Williams, J. L., Aiyer, S. M., Durkee, M. I., & Tolan, P. H. (2014). The protective role of ethnic identity for urban adolescent males facing multiple stressors. Journal of Youth and Adolescence, 43(10), 1728-1741.
Issue Title: Special Issue: Marginalization, Diversity, and Well being Having a connection to one’s ethnic heritage is considered a protective factor in the face of discrimination; however, it is unclear whether the protective effects are persistent across multiple stressors. Furthermore, the dimensions of ethnic identity that reflect group pride/connection (affirmation) and exploration of the meaning of group membership (achievement) may operate differently in the face of stress. The present study examined the moderating role of ethnic identity affirmation and achievement on concurrent and longitudinal relationships between exposure to stress (discrimination, family hardship, exposure to violence) and antisocial behavior in a sample of 256 Black and Latino male youth (70 % Black) living in low-income urban neighborhoods. Using regression analysis, concurrent associations were examined at age 18, and longitudinal associations were tested 18 months later. We found that, among youth experiencing discrimination, high levels of achievement and low levels of affirmation predicted greater aggressive behavior and delinquency. Low affirmation also predicted more criminal offending in the face of discrimination. The two dimensions operated similarly in the context of family stress, in which case high levels of affirmation and achievement predicted lower levels of antisocial behavior. The findings suggest a differential role of the two dimensions of ethnic identity with respect to discrimination; furthermore, the coping skills that may be promoted as youth make meaning of their ethnic group membership may serve as cultural assets in the face of family stress.[PUBLICATION ABSTRACT]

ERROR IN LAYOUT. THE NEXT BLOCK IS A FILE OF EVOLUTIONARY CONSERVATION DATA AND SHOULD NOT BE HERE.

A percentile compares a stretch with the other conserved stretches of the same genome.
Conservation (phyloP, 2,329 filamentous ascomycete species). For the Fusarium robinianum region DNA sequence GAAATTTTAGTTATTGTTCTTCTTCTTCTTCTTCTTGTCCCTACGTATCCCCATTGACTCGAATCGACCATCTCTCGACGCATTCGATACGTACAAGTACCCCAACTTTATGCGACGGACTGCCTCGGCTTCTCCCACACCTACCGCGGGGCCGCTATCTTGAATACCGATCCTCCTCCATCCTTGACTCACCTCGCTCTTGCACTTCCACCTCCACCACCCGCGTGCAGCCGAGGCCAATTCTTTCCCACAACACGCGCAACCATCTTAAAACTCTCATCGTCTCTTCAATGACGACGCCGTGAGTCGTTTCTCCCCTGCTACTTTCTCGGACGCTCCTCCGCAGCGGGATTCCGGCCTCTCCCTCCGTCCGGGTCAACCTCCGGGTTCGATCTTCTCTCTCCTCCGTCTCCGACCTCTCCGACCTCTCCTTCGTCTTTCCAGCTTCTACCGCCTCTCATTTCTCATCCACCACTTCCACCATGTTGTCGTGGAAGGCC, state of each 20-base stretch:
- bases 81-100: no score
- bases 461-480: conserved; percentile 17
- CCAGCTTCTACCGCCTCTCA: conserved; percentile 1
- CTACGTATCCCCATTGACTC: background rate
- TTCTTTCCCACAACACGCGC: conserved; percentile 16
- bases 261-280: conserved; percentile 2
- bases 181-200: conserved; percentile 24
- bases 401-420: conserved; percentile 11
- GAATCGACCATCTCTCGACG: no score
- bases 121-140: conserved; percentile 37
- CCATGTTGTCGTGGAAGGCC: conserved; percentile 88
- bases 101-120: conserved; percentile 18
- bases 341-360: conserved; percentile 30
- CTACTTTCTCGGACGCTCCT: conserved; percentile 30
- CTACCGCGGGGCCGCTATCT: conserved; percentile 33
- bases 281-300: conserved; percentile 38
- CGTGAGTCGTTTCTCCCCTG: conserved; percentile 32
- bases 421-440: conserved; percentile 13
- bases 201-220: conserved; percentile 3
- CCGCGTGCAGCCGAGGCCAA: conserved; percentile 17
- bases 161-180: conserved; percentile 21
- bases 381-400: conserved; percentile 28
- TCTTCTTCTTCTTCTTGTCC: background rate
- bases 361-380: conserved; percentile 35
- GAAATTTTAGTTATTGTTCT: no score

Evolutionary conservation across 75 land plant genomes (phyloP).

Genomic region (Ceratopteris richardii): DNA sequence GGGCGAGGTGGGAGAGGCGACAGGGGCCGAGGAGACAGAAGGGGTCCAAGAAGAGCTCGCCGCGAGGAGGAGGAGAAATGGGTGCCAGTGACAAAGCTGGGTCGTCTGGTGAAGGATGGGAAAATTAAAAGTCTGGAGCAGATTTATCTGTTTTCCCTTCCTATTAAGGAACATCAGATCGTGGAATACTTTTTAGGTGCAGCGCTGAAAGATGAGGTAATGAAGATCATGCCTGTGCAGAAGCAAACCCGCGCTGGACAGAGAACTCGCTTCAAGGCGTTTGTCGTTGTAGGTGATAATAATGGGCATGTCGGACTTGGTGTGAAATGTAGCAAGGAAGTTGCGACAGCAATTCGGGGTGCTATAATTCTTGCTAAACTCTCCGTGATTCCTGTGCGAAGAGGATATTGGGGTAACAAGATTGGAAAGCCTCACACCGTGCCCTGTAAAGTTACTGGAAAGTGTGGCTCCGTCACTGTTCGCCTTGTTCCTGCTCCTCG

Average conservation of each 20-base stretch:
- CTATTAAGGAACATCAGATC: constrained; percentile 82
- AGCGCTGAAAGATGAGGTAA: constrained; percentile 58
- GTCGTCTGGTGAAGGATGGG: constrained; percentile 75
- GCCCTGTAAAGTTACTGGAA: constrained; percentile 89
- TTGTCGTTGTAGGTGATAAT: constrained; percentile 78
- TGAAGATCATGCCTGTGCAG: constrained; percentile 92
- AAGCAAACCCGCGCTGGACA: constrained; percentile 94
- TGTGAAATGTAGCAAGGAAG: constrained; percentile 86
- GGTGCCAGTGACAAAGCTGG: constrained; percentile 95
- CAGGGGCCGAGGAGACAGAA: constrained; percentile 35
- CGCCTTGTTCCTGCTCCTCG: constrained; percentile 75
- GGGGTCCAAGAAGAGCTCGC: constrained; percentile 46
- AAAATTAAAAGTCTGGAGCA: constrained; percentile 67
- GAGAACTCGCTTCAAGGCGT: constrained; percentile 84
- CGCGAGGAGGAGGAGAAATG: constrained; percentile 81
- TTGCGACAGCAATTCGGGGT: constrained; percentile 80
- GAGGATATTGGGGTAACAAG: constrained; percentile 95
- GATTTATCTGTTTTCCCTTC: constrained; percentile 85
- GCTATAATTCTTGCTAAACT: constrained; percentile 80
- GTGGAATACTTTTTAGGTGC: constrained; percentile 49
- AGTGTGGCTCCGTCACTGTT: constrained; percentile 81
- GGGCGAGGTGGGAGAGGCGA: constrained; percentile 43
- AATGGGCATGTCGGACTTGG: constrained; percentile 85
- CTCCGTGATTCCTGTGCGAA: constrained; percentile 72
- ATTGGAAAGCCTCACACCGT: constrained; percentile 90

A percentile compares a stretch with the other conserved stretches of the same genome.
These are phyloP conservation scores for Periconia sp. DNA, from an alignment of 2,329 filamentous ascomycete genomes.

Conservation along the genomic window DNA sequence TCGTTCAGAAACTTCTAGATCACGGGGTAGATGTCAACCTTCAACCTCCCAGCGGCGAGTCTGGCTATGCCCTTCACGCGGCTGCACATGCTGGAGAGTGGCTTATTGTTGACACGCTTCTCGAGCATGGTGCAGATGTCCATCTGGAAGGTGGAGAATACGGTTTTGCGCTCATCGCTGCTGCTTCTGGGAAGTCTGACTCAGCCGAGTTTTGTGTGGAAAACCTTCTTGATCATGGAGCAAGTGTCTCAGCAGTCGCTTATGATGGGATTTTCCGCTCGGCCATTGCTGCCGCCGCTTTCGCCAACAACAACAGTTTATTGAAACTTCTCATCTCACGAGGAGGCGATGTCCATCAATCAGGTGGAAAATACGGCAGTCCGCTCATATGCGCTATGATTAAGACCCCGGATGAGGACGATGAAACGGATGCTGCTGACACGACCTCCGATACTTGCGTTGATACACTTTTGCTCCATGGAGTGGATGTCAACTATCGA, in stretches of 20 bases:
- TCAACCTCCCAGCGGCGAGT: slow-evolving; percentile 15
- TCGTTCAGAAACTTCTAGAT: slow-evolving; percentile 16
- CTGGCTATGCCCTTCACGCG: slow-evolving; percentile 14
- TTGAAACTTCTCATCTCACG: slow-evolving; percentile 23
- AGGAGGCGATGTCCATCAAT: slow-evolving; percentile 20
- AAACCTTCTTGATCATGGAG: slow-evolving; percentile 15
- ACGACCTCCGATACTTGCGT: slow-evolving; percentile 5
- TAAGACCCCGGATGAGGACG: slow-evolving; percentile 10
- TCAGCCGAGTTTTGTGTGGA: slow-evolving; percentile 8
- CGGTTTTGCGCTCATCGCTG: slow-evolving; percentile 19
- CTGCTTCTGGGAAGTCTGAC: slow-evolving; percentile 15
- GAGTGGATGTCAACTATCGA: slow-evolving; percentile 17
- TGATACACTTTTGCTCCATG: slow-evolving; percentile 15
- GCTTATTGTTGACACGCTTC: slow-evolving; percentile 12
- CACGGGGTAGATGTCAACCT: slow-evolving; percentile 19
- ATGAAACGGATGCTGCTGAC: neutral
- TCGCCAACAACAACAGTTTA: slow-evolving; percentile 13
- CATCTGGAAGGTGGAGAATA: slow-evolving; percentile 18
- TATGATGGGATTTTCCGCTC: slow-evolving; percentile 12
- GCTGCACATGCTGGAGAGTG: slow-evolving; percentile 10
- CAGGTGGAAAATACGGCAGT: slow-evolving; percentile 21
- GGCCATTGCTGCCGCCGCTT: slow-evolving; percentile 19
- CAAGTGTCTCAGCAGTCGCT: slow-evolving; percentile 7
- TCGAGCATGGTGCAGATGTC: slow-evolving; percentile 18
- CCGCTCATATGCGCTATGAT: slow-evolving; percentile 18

Full article can be found here: https://link.springer.com/article/10.1007/s10964-013-0071-x